deCODE have added breast cancer to the list of conditions which are available as part of the DTC deCODEme service and the markers they are testing for would appear to be the same ones as they test for in the single test.
see: http://www.decodeme.com/information/trait/BCRS

Anyone wanting to discuss this further can email me at:
s.j.hogarth@lboro.ac.uk

Kat October 14, 2008

Thanks for clarifying that, Berwyn, and thanks to everyone for an interesting discussion.

Kat

Berwyn Clarke October 13, 2008

On behalf of Lab21 who are the only licenced provider of deCODE tests in the UK I would like to clarify a few of the points mentioned by Paul and Stuart since they are factually incorrect. Firstly, in the UK and Ireland all deCODE tests are managed by Lab21 and the single deCODE tests can ONLY be ordered via physician referral – we NEVER accept test requests direct from any patient or non-clinical source. Secondly, we recognise that some physicians may not be comfortable with interpretation of the results from the single assays. Consequently Lab21 offers a full counselling service which can be used by the referring physician at their discretion and this is also available for all the genetic tests we offer including the Myriad BRCA1 and 2 tests. So it is incorrect to assert a) that tests can be requested by patients and b) that genetic counselling for deCODE tests is not provided. If anyone wants to discuss these points or find our more about the Lab21 service please feel free to call us or visit us in Cambridge (01223 395461)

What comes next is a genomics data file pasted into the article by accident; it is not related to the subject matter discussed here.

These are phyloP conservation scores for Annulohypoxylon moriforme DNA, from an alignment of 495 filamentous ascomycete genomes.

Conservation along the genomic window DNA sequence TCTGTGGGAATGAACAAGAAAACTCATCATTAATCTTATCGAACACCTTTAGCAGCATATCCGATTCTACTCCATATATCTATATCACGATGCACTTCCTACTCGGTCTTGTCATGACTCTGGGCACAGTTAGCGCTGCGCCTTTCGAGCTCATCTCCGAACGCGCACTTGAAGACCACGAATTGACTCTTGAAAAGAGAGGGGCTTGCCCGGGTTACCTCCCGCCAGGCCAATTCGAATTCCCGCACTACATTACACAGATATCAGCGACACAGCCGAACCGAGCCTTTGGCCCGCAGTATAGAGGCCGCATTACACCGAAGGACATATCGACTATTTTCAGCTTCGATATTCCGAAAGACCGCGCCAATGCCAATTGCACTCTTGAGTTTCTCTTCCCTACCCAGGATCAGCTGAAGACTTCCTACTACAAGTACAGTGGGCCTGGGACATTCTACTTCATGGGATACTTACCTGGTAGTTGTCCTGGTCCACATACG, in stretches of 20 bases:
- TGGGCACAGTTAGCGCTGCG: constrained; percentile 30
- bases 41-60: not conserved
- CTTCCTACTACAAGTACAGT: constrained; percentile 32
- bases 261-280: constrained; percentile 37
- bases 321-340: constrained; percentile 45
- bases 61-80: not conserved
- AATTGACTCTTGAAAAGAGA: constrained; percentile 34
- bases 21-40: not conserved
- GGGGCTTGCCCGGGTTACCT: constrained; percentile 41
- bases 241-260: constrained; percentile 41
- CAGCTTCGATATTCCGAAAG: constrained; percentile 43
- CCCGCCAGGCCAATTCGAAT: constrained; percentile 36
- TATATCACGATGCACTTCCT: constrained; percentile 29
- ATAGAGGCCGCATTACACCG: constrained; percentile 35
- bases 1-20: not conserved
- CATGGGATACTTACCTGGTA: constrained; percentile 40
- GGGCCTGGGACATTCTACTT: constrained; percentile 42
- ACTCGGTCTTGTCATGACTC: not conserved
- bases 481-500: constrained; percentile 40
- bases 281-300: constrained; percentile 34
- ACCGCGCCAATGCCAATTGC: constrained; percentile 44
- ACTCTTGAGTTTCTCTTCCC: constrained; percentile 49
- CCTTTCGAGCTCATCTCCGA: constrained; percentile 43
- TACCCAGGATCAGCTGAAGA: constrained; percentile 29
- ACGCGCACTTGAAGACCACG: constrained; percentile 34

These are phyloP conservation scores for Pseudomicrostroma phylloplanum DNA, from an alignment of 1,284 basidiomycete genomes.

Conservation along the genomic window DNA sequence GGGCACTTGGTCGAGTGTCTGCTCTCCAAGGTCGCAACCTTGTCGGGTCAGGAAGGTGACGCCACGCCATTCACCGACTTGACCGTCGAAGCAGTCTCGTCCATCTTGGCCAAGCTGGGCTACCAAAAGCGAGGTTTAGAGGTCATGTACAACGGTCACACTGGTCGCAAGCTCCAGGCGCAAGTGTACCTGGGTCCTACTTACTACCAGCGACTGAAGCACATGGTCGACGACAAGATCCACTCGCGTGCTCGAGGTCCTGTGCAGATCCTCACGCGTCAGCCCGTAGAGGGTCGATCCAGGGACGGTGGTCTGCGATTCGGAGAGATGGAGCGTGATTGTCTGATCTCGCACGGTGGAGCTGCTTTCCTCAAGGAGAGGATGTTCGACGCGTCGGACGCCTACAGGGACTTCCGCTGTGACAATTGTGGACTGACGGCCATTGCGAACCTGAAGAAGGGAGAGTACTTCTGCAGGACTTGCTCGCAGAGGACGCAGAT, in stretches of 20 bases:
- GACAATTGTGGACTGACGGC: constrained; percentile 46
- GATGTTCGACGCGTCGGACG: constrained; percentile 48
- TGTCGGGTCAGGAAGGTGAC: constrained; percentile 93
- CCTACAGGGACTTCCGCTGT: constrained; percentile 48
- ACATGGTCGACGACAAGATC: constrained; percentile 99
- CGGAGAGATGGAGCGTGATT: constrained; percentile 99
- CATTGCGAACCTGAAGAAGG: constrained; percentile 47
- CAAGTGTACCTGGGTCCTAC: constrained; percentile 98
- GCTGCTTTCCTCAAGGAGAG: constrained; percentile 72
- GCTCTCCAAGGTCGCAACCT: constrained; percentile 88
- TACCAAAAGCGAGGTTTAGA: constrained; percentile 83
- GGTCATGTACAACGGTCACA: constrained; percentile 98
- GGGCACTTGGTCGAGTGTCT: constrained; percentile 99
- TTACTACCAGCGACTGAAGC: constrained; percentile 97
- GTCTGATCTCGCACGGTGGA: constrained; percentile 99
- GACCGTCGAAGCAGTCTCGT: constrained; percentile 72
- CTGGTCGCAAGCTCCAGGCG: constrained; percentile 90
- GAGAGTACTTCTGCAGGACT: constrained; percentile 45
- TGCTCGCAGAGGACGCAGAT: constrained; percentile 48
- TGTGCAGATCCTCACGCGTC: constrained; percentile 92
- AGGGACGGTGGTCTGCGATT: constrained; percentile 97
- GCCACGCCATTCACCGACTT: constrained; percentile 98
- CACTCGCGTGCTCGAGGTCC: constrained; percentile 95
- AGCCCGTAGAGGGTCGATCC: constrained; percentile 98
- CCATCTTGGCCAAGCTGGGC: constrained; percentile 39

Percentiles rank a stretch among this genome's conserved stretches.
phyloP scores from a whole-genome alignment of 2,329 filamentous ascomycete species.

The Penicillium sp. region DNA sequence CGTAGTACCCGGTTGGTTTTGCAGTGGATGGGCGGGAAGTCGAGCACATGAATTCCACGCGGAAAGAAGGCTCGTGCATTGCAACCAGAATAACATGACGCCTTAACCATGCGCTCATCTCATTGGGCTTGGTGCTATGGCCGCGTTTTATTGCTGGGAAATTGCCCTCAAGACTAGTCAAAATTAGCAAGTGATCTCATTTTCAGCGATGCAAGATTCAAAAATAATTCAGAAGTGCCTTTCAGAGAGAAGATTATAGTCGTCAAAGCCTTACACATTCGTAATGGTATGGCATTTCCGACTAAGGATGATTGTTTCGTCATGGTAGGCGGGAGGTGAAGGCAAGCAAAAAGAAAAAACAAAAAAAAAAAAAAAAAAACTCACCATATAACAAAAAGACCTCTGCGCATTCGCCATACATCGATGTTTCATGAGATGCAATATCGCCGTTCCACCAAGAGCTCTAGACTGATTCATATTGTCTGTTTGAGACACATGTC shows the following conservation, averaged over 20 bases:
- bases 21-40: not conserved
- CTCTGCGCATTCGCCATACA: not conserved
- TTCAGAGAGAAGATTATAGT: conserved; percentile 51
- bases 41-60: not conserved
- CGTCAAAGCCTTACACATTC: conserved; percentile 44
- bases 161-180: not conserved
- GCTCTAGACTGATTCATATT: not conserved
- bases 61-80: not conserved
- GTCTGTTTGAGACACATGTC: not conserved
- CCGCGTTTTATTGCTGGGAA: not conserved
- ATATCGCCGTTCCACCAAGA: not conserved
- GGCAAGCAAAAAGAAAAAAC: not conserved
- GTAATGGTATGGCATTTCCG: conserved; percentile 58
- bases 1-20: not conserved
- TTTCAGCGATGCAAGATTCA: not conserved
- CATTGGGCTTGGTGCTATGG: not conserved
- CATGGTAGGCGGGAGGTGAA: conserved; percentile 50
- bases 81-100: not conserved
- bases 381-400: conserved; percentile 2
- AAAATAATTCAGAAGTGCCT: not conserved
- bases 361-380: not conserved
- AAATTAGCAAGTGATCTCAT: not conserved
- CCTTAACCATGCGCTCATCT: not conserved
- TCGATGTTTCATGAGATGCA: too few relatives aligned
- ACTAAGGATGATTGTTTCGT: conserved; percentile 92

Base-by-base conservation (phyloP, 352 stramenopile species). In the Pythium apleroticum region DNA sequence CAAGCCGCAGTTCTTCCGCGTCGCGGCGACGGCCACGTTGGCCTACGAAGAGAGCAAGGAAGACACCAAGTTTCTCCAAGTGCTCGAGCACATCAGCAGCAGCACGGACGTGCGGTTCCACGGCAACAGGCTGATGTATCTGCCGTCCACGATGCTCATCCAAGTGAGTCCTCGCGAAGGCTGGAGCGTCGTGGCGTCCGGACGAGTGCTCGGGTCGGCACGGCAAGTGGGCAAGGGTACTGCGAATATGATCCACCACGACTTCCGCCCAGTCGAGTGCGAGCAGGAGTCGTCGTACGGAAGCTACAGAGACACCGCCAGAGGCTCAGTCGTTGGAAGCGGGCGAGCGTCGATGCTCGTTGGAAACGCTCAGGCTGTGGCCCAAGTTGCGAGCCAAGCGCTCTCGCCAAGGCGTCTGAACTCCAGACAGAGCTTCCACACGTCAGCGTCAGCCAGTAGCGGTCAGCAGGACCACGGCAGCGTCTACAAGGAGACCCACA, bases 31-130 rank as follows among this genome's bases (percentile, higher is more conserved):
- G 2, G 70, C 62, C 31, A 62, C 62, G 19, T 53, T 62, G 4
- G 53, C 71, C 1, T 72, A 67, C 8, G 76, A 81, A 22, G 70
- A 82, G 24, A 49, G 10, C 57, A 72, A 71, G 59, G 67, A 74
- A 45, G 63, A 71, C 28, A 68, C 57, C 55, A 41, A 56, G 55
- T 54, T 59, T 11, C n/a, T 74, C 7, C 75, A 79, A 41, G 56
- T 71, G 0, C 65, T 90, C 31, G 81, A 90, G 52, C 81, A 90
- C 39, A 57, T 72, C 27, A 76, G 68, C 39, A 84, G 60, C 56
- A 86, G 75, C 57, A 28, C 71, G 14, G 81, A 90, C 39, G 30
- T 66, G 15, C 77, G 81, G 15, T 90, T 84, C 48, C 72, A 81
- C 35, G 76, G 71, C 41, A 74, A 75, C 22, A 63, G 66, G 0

Paul Pharoah October 10, 2008

There is nothing hypocritical in the view Cancer Research UK is taking about the newly launched test. There is great potential for the use of genetic tests such as these in clinical decision making, but the tests are not, in my opinion, ready for clinical use.

These are not contradictory viewpoints. Decode do not offer a counselling service, nor does their press release say they offer sound advice to the physician or patient on how to interpet their test results. If these tests are to be useful it is critical that the relative risks estimated by the tests are appropriately converted into absolute risks.